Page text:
Comparing Infini to Ulthera and Why Infini's Technology is Superior for Laxity, Wrinkles, and Acne Scars

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When it comes to skin tightening and wrinkles, there has been an increasing trend for the consumers to choose the less invasive approaches and opting out of surgery. Although results aren’t as dramatic, nonsurgical treatments offer less downtime, less risk, and less cost. These treatments are great for the people who are not quite surgical candidates because of very mild signs of aging as well as those that just want to delaying the sagging before it is even apparent. Then there are those who really are surgical candidates but can’t afford the downtime or are concerned about the looks of some of their peers who have had face/neck lifts.

The most recognized name for noninvasive skin tightening currently is Ulthera (Ultherapy). This technology uses highly focused ultrasound to cause a thermal coagulation zone beneath the skin without affecting the surface. This technology is akin to the one used to break up kidney stones or gall stones with ultrasonic energy (lithotripsy). The coagulation zones elicit an inflammatory response leading to collagen stimulation and contraction. This results in tissue tightening and wrinkle improvement. Ulthera was brought to market in 2009, with Dr. Weiner being one of the first 20 adopters in the US. Dr. Weiner has had significant experience with this device and with all the changes in protocols.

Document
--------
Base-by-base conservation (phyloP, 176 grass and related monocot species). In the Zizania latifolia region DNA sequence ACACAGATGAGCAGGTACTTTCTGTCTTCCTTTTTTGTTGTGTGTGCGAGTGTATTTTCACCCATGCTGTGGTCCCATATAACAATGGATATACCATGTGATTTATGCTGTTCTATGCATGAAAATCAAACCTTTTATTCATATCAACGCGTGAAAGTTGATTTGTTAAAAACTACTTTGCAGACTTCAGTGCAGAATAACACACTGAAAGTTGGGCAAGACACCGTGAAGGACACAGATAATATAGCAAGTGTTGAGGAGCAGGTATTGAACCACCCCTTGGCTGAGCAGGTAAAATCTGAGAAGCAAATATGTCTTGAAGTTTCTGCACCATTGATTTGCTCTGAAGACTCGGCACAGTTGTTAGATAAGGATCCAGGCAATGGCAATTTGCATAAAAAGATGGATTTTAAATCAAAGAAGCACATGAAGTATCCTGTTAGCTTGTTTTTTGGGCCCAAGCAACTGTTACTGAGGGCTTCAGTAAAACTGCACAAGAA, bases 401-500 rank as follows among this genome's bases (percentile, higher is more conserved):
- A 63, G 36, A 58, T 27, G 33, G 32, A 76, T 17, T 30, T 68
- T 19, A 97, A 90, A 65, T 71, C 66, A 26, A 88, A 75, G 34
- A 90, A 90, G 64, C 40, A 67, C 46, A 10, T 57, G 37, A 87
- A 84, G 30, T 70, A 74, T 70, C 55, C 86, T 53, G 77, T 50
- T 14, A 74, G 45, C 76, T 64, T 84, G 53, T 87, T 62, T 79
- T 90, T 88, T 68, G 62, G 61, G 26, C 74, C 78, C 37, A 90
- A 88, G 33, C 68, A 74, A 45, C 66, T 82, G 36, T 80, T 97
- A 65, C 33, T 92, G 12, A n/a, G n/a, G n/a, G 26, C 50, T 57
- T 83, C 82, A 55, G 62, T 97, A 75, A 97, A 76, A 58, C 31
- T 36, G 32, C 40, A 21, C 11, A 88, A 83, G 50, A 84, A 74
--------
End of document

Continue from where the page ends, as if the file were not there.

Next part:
In 2013, the Infini was FDA approved and introduced in the US. This was a novel technology for the US, but it had been used in Asia for at least 1.5 years prior. Infini uses radiofrequency attached to microneedles to cause similar thermal coagulation zones as the Ulthera, below the surface of the skin. Dr. Weiner is the largest user on the Infini in the US and now lectures and precepts other physicians in it use.

The similarities of the 2 technologies:

  1. Both are fractional treatments (only treat a portion of tissue) which is safer and leads to faster healing.
  2. Both can treat at multiple different levels. While Ulthera is restricted to 3 levels, it is not uncommon for Dr. Weiner to treat at up to 5 levels with the Infini.
  3. Both have very little downtime – Ulthera has potential for bruising but otherwise no downtime. Infini has about 24-36 hours of redness and swelling. There are no activity or sun restrictions for either treatment.